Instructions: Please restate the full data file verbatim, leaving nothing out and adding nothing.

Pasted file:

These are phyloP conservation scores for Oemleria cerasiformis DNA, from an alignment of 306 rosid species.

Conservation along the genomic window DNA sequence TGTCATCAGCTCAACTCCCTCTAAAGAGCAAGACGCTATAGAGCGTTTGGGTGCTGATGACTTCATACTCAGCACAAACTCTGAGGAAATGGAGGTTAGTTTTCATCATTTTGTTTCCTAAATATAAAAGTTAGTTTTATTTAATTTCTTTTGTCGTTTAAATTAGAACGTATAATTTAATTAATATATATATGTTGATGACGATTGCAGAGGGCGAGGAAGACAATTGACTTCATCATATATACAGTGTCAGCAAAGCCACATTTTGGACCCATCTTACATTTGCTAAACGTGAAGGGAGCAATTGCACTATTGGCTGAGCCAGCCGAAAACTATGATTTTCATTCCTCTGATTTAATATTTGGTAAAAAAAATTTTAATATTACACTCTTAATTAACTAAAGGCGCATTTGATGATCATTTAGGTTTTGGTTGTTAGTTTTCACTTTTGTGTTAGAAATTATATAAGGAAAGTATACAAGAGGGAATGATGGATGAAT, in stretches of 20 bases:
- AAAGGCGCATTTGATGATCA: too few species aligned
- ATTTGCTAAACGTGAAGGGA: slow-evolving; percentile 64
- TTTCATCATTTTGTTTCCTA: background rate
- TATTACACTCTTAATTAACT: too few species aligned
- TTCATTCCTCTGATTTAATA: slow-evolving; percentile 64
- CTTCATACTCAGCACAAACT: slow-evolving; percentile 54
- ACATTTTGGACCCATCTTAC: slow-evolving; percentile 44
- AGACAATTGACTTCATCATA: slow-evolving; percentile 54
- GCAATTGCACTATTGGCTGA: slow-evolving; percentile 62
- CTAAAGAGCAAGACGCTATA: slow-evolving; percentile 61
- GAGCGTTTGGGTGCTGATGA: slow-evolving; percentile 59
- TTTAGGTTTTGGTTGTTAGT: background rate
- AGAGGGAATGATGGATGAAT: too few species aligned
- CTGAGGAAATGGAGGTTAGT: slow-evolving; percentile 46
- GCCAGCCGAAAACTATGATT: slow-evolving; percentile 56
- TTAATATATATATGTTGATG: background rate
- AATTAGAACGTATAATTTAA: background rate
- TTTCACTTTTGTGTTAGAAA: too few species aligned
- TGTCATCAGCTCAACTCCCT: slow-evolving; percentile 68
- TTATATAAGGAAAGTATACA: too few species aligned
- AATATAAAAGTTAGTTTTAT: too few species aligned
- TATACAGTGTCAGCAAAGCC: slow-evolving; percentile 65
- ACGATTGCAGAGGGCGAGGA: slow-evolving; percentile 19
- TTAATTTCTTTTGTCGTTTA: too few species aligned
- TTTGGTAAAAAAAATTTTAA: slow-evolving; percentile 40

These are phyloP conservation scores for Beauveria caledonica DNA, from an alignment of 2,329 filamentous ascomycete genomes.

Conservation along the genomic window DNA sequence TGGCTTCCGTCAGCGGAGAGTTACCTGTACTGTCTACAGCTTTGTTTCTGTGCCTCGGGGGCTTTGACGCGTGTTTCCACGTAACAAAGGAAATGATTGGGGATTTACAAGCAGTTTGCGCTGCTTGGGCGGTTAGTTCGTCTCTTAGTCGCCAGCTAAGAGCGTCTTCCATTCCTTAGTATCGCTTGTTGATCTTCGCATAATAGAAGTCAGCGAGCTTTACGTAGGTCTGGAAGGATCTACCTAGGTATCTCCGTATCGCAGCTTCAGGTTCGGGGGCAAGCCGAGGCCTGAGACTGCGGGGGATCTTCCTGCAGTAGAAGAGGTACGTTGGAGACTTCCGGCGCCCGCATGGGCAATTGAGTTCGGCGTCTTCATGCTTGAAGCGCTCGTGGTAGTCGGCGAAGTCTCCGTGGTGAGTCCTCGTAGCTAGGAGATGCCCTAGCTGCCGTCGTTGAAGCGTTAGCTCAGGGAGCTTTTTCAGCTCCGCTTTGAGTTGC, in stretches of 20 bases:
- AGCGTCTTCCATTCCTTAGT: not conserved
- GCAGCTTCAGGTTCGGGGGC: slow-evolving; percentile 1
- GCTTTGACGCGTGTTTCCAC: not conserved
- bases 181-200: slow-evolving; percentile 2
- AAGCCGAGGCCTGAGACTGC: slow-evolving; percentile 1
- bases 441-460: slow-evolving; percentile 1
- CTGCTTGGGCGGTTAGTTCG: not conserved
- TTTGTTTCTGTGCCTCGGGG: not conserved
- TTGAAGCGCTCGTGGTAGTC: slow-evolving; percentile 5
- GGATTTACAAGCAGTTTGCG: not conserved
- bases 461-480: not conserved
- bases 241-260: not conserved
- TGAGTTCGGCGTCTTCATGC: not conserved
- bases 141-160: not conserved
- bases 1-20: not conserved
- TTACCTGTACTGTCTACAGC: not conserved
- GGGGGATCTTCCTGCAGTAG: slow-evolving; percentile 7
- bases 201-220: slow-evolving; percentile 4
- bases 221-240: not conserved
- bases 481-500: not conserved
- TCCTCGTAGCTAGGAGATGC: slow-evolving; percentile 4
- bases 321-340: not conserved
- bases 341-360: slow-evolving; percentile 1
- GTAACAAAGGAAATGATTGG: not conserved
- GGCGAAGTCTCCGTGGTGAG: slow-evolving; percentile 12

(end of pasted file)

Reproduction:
These are phyloP conservation scores for Oemleria cerasiformis DNA, from an alignment of 306 rosid species.

Conservation along the genomic window DNA sequence TGTCATCAGCTCAACTCCCTCTAAAGAGCAAGACGCTATAGAGCGTTTGGGTGCTGATGACTTCATACTCAGCACAAACTCTGAGGAAATGGAGGTTAGTTTTCATCATTTTGTTTCCTAAATATAAAAGTTAGTTTTATTTAATTTCTTTTGTCGTTTAAATTAGAACGTATAATTTAATTAATATATATATGTTGATGACGATTGCAGAGGGCGAGGAAGACAATTGACTTCATCATATATACAGTGTCAGCAAAGCCACATTTTGGACCCATCTTACATTTGCTAAACGTGAAGGGAGCAATTGCACTATTGGCTGAGCCAGCCGAAAACTATGATTTTCATTCCTCTGATTTAATATTTGGTAAAAAAAATTTTAATATTACACTCTTAATTAACTAAAGGCGCATTTGATGATCATTTAGGTTTTGGTTGTTAGTTTTCACTTTTGTGTTAGAAATTATATAAGGAAAGTATACAAGAGGGAATGATGGATGAAT, in stretches of 20 bases:
- AAAGGCGCATTTGATGATCA: too few species aligned
- ATTTGCTAAACGTGAAGGGA: slow-evolving; percentile 64
- TTTCATCATTTTGTTTCCTA: background rate
- TATTACACTCTTAATTAACT: too few species aligned
- TTCATTCCTCTGATTTAATA: slow-evolving; percentile 64
- CTTCATACTCAGCACAAACT: slow-evolving; percentile 54
- ACATTTTGGACCCATCTTAC: slow-evolving; percentile 44
- AGACAATTGACTTCATCATA: slow-evolving; percentile 54
- GCAATTGCACTATTGGCTGA: slow-evolving; percentile 62
- CTAAAGAGCAAGACGCTATA: slow-evolving; percentile 61
- GAGCGTTTGGGTGCTGATGA: slow-evolving; percentile 59
- TTTAGGTTTTGGTTGTTAGT: background rate
- AGAGGGAATGATGGATGAAT: too few species aligned
- CTGAGGAAATGGAGGTTAGT: slow-evolving; percentile 46
- GCCAGCCGAAAACTATGATT: slow-evolving; percentile 56
- TTAATATATATATGTTGATG: background rate
- AATTAGAACGTATAATTTAA: background rate
- TTTCACTTTTGTGTTAGAAA: too few species aligned
- TGTCATCAGCTCAACTCCCT: slow-evolving; percentile 68
- TTATATAAGGAAAGTATACA: too few species aligned
- AATATAAAAGTTAGTTTTAT: too few species aligned
- TATACAGTGTCAGCAAAGCC: slow-evolving; percentile 65
- ACGATTGCAGAGGGCGAGGA: slow-evolving; percentile 19
- TTAATTTCTTTTGTCGTTTA: too few species aligned
- TTTGGTAAAAAAAATTTTAA: slow-evolving; percentile 40

These are phyloP conservation scores for Beauveria caledonica DNA, from an alignment of 2,329 filamentous ascomycete genomes.

Conservation along the genomic window DNA sequence TGGCTTCCGTCAGCGGAGAGTTACCTGTACTGTCTACAGCTTTGTTTCTGTGCCTCGGGGGCTTTGACGCGTGTTTCCACGTAACAAAGGAAATGATTGGGGATTTACAAGCAGTTTGCGCTGCTTGGGCGGTTAGTTCGTCTCTTAGTCGCCAGCTAAGAGCGTCTTCCATTCCTTAGTATCGCTTGTTGATCTTCGCATAATAGAAGTCAGCGAGCTTTACGTAGGTCTGGAAGGATCTACCTAGGTATCTCCGTATCGCAGCTTCAGGTTCGGGGGCAAGCCGAGGCCTGAGACTGCGGGGGATCTTCCTGCAGTAGAAGAGGTACGTTGGAGACTTCCGGCGCCCGCATGGGCAATTGAGTTCGGCGTCTTCATGCTTGAAGCGCTCGTGGTAGTCGGCGAAGTCTCCGTGGTGAGTCCTCGTAGCTAGGAGATGCCCTAGCTGCCGTCGTTGAAGCGTTAGCTCAGGGAGCTTTTTCAGCTCCGCTTTGAGTTGC, in stretches of 20 bases:
- AGCGTCTTCCATTCCTTAGT: not conserved
- GCAGCTTCAGGTTCGGGGGC: slow-evolving; percentile 1
- GCTTTGACGCGTGTTTCCAC: not conserved
- bases 181-200: slow-evolving; percentile 2
- AAGCCGAGGCCTGAGACTGC: slow-evolving; percentile 1
- bases 441-460: slow-evolving; percentile 1
- CTGCTTGGGCGGTTAGTTCG: not conserved
- TTTGTTTCTGTGCCTCGGGG: not conserved
- TTGAAGCGCTCGTGGTAGTC: slow-evolving; percentile 5
- GGATTTACAAGCAGTTTGCG: not conserved
- bases 461-480: not conserved
- bases 241-260: not conserved
- TGAGTTCGGCGTCTTCATGC: not conserved
- bases 141-160: not conserved
- bases 1-20: not conserved
- TTACCTGTACTGTCTACAGC: not conserved
- GGGGGATCTTCCTGCAGTAG: slow-evolving; percentile 7
- bases 201-220: slow-evolving; percentile 4
- bases 221-240: not conserved
- bases 481-500: not conserved
- TCCTCGTAGCTAGGAGATGC: slow-evolving; percentile 4
- bases 321-340: not conserved
- bases 341-360: slow-evolving; percentile 1
- GTAACAAAGGAAATGATTGG: not conserved
- GGCGAAGTCTCCGTGGTGAG: slow-evolving; percentile 12